Politicians of every stripe are so focused on becoming and remaining incumbents, that they have little time to worry over the consequences of their actions and decisions. It's easy to see that the economic abyss into which we are descending is the unintended consequence of allowing them to extend their sphere of influence into every aspect of our lives
It can be argued that the ten plagues visited upon the Egyptians were the unintended consequences of Pharaoh's refusal to let Moses' people go. Even so, unintended consequences didn't receive serious study until Adam Smith introduced consequentialism during the Scottish Enlightenment, then languished in obscurity. The study of unintended consequences returned to public attention in the 20th Century with the publication of “The Unanticipated Consequences of Purposive Social Action”, a paper written by sociologist Robert Merton in 1936. Even so, awareness has brought scant relief.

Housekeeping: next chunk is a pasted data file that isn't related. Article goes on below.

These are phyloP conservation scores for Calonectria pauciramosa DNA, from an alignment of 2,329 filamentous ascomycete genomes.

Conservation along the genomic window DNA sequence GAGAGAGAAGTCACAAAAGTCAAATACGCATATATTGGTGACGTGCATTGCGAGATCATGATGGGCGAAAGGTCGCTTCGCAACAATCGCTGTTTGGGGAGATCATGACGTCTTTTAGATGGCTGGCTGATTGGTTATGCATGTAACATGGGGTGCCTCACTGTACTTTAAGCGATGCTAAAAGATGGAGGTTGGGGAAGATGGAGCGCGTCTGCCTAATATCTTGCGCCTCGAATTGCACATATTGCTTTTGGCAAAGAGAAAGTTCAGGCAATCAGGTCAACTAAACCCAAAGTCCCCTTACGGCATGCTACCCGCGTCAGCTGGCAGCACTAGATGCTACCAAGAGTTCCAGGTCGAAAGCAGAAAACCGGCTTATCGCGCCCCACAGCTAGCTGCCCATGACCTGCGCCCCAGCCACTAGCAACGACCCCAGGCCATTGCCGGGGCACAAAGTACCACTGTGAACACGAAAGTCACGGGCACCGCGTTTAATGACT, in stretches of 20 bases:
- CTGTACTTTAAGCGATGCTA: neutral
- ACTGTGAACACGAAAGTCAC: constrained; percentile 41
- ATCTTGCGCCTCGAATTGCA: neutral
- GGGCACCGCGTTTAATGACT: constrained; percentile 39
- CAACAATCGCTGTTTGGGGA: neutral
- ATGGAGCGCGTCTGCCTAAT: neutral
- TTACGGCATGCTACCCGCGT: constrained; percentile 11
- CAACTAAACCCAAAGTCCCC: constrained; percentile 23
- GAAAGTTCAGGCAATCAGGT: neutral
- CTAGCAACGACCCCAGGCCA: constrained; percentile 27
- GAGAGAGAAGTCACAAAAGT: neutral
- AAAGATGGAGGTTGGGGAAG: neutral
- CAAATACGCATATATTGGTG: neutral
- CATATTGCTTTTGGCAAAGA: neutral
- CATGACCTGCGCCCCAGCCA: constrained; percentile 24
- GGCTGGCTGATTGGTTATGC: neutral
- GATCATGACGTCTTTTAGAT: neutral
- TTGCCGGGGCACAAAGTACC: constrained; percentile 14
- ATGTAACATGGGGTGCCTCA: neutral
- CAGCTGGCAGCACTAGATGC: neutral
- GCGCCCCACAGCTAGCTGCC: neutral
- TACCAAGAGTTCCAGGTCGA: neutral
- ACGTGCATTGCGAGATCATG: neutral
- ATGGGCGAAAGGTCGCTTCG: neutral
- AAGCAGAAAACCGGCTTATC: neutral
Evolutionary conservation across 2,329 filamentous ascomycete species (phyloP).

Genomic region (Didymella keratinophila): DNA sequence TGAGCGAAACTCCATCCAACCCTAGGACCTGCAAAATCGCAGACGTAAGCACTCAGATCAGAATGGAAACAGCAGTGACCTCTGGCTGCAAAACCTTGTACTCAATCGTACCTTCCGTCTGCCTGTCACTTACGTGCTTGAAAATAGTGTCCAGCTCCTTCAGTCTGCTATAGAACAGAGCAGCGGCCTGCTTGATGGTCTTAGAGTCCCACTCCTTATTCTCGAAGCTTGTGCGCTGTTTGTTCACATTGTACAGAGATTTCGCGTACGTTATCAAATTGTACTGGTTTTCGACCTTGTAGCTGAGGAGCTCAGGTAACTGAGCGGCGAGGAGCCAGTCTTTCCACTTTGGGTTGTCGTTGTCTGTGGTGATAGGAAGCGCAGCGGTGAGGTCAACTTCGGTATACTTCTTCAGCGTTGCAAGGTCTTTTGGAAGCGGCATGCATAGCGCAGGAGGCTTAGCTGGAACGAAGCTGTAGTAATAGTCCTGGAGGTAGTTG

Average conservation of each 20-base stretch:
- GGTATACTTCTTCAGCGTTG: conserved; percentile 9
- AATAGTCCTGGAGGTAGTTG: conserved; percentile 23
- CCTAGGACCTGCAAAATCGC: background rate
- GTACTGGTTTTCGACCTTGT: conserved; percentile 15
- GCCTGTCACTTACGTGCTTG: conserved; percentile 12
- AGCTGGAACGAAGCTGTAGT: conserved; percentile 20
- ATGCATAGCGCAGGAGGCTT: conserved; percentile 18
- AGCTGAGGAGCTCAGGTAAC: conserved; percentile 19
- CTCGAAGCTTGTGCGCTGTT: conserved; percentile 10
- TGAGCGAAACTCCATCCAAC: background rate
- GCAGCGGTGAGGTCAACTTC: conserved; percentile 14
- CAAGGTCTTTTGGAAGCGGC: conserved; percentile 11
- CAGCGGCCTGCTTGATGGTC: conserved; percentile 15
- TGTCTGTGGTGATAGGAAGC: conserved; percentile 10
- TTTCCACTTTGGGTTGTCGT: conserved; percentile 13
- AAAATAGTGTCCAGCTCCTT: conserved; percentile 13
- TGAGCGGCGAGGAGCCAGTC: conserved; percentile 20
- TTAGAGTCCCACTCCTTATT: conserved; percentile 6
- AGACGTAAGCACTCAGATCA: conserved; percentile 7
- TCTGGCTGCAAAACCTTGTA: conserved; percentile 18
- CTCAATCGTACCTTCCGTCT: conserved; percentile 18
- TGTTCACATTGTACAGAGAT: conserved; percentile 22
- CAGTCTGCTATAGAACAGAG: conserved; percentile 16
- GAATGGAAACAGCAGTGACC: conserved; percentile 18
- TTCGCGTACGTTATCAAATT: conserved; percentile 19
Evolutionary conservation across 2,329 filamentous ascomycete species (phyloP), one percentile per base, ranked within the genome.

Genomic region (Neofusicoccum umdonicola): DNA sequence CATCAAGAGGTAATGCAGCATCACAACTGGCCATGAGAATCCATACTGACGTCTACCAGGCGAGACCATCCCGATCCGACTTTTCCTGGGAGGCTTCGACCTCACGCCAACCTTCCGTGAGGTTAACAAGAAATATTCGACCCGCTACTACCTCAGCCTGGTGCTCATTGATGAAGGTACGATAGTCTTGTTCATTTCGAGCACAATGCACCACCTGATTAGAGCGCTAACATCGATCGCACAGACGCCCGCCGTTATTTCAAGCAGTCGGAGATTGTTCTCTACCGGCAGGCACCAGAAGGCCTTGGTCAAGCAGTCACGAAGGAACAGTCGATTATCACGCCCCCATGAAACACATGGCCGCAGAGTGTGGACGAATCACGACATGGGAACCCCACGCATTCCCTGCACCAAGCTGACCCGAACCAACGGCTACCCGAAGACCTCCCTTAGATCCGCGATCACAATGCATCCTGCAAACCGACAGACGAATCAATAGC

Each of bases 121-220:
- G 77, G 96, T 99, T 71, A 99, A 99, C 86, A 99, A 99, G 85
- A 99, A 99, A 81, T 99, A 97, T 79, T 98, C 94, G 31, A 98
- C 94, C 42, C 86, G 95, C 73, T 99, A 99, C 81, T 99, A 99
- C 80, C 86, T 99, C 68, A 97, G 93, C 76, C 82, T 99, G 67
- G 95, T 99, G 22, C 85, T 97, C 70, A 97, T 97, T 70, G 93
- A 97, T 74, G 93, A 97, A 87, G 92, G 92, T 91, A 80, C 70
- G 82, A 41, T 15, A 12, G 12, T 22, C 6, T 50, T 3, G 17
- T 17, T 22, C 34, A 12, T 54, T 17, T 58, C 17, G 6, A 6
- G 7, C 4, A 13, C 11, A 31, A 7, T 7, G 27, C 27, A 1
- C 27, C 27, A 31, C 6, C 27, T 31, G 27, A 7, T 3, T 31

I bet you trust a lot more people than you've ever thought about.
Do you drive? You wouldn't unless you trusted other drivers to obey the law and handle their vehicles somewhat competently. You couldn't unless you trusted the people who designed and built the roads and bridges to have built them well.
Do you ride in elevators? Attend public events? Eat out? There are countless activities that require trust.
Whom do your trust for advice? There are professionals who dispense advice on health, finance, relationships, and countless other subjects. Have you ever availed yourself of their services?
In many cases you carefully consider whom you're going to trust. In others, you throw caution to the wind and trust anonymously.